Recent Webinar, Working Together to Connect and Protect, was hosted by NENA and sponsored by AT&T.
By ATFN Staff Writer
Before the National Emergency Number Association Conference (NENA) kicked off this week, the organization hosted a webinar last Wednesday titled, Working Together to Connect and Protect, that was hosted by NENA and sponsored by AT&T. AT&T described its Emergency Services IP Network (ESInet) product and how Public Safety Answering Points (PSAPs) can transition from a Legacy Time Divisional Multiplexing (TDM) system and fully harness the power and promise of Next Generation 9-1-1 (NG911).
Mark Titus, AT&T ESInet Lead Product Manager, illustrated the changing landscape of incoming calls to PSAPs and the growing need for PSAPs to keep pace with consumer technology demand. He noted that 240 million calls are made to 911 in the U.S. each year and that 80 percent of these calls originate from mobile devices. “The demands for 911 service have changed drastically in the last 50 years,” Titus said. He envisions NG911, in which a call for distress is not only collected and processed using advanced IP-based technology, but also rich and robust data can be more efficiently and smartly shared with the appropriate agents in the field, allowing public safety to take advantage of expanded situational awareness. He also envisions AT&T’s history for working with first responders as the right solution. Mark also stated, “Not only does ESInet have the ability to provide fast call transfers, but also allows sharing of information between PSAPs. This pre-built national architecture can be used to accelerate PSAP adoption and greatly reduce implementation time frames.”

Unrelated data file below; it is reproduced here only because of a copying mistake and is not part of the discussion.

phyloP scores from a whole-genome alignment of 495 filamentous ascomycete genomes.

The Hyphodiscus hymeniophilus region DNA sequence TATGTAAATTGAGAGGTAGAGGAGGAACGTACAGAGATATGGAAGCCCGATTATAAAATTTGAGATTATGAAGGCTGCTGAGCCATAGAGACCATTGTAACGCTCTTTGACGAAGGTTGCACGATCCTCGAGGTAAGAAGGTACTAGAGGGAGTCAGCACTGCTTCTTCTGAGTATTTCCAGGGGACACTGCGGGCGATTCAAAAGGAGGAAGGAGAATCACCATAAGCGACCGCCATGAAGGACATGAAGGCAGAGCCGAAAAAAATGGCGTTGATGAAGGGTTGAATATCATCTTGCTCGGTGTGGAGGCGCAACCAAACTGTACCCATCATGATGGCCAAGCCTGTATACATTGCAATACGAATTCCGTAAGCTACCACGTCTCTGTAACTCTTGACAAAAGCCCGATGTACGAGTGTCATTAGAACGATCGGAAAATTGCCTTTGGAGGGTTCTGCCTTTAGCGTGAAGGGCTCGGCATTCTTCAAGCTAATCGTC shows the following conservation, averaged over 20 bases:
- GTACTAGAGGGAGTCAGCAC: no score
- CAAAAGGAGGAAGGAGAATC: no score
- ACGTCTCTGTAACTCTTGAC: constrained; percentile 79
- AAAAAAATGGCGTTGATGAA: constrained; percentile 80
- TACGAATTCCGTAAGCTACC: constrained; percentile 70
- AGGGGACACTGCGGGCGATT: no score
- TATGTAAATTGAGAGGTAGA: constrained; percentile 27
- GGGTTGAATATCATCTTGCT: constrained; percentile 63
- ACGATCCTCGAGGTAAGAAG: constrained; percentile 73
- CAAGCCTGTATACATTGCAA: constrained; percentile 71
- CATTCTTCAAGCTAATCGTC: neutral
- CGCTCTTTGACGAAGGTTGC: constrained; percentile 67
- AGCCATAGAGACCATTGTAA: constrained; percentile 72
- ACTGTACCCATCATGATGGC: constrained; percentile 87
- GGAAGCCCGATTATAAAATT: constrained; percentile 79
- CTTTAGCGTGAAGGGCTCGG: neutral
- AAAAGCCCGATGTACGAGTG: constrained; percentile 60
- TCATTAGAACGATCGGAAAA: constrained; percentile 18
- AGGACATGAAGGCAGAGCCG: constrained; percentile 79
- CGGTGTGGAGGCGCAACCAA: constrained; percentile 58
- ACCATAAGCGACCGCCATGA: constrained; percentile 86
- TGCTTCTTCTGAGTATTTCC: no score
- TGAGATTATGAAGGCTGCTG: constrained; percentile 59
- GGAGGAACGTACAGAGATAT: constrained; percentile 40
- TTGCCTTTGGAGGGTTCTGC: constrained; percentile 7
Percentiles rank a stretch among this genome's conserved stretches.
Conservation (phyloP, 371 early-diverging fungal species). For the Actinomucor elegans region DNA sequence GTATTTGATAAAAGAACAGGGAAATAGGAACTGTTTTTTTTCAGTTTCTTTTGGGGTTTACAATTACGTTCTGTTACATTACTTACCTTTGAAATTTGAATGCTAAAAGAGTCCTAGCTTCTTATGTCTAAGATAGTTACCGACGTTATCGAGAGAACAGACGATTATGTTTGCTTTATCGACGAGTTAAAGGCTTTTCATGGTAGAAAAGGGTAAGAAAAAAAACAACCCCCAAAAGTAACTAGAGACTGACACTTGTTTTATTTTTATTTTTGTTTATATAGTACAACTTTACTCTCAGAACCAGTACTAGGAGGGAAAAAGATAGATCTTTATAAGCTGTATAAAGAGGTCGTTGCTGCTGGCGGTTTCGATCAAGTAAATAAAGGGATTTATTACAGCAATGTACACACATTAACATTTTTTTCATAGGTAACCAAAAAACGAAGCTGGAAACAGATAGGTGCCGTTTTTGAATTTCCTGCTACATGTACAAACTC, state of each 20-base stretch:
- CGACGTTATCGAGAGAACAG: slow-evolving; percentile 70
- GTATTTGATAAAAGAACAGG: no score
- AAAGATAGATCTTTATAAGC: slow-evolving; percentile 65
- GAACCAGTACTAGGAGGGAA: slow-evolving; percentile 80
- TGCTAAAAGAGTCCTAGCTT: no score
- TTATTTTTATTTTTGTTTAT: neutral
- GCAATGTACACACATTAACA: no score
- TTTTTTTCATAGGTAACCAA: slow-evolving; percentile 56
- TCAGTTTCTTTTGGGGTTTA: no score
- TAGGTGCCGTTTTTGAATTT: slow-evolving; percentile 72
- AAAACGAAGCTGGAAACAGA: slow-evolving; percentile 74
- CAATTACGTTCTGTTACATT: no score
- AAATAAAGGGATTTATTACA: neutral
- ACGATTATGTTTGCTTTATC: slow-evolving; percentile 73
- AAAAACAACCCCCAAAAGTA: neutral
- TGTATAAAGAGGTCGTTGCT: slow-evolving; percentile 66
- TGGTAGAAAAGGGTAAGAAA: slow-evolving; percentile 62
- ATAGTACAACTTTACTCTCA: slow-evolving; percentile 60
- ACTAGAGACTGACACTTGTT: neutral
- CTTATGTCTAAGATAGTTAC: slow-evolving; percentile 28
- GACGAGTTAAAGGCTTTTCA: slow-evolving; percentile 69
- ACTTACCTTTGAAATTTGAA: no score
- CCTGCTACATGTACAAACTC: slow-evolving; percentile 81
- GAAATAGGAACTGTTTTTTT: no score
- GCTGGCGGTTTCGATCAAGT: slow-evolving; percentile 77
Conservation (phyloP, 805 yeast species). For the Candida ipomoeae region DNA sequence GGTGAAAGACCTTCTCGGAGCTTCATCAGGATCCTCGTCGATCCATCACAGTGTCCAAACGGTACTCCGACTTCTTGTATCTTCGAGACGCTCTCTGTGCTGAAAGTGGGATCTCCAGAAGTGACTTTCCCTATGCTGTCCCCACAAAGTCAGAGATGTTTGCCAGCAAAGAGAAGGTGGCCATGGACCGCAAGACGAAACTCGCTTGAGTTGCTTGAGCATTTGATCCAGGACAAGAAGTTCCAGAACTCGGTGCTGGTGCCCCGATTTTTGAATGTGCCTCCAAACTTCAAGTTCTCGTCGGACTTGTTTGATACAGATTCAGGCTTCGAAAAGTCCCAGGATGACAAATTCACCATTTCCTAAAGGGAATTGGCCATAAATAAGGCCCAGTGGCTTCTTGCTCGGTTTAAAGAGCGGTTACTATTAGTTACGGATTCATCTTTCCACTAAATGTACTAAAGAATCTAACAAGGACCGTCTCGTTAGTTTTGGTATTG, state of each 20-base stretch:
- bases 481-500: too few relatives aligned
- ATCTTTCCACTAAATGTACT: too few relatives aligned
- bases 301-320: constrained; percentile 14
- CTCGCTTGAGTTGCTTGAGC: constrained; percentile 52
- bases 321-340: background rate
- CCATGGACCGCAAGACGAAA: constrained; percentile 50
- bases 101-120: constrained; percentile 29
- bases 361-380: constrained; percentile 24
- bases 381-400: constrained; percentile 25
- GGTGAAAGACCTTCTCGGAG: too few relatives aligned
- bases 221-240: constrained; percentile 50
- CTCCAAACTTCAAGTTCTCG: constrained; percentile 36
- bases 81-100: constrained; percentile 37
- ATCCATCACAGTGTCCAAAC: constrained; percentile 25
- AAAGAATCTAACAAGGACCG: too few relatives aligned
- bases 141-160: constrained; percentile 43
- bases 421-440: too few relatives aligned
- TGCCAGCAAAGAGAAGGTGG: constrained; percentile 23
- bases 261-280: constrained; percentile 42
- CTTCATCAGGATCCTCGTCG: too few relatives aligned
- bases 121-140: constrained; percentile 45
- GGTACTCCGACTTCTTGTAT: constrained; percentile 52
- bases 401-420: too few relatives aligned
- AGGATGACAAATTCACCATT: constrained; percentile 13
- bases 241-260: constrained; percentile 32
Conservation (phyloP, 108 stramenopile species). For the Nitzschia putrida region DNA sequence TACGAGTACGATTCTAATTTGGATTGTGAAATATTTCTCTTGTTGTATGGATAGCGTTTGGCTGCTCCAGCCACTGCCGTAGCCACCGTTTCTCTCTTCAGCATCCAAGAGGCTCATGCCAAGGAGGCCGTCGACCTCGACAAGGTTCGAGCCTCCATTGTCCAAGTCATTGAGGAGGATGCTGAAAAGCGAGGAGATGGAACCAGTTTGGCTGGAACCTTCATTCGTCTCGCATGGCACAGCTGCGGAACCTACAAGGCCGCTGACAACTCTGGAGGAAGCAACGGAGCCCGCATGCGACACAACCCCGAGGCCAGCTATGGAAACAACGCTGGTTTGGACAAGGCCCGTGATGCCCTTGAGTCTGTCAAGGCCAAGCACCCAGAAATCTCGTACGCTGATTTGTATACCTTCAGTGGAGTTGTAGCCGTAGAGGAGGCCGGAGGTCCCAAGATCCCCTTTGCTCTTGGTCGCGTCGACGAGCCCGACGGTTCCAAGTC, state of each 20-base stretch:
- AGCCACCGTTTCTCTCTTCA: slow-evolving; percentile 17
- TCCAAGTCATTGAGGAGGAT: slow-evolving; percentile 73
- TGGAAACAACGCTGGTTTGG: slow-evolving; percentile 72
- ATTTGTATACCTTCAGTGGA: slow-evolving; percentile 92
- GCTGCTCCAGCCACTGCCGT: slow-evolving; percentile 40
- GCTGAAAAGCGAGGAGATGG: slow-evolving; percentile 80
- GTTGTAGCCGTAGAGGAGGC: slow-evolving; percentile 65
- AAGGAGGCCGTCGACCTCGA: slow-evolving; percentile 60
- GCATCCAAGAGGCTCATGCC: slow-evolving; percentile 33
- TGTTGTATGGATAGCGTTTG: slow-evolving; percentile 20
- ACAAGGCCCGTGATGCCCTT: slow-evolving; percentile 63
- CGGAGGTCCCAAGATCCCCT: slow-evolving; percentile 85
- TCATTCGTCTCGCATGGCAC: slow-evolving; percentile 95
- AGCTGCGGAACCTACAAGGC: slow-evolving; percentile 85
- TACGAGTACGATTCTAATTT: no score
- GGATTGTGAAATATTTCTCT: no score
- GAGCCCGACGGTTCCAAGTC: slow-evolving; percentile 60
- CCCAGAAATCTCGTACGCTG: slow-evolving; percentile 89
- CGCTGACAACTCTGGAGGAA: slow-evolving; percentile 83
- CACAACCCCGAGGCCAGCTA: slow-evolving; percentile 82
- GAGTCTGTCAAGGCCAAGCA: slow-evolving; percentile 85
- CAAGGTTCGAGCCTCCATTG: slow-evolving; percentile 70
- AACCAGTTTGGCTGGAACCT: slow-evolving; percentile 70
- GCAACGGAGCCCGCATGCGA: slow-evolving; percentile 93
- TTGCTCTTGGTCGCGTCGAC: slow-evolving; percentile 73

Representatives from the AT&T FirstNet Program Strategy and Policy Team discussed how FirstNet interconnects with NG911 systems. Ryan Burchnell, Director of Strategy and Policy, discussed how the FirstNet Private Mobile Connection service can be used to establish a formal interconnection between an NG911 system and the FirstNet network. As PSAPs transition from Legacy TDM systems, he suggested they won’t just receive calls in the future but also text messages (as some already are) and images, video, and other multimedia from the public. “All that information has to be gathered by the dispatcher and telecommunicator so they can transmit that information to first responders in the field,” Burchnell said. Burchnell also described inter-agency collaboration with FirstNet and how Sheriffs, Fire Departments, and other Public Safety Entities (PSEs) can use the FirstNet Private Mobile Connection to extend their network to first responders in the field.
Carrie Johnson, Director of Strategy and Policy, talked about how the FirstNet Applications Ecosystem can serve as another platform for PSEs to securely share information with first responders and other public safety jurisdictions. AT&T launched the FirstNet Applications Ecosystem and an Application Developer Program. Johnson said the Ecosystem provides a foundation for PSAPs to securely share and transfer information with first responders in the field. Johnson said, “One example could be a sensor in a holster. Anytime an officer draws his or her weapon an alert could be sent to dispatch letting dispatch know the officer is in trouble and needs backup. These new capabilities can ride on this network.”
The NENA Conference is this week in Nashville. AT&T will have a booth at the NENA Conference with theater presentations on ESInet and FirstNet on Monday, June 18 and Tuesday, June 19.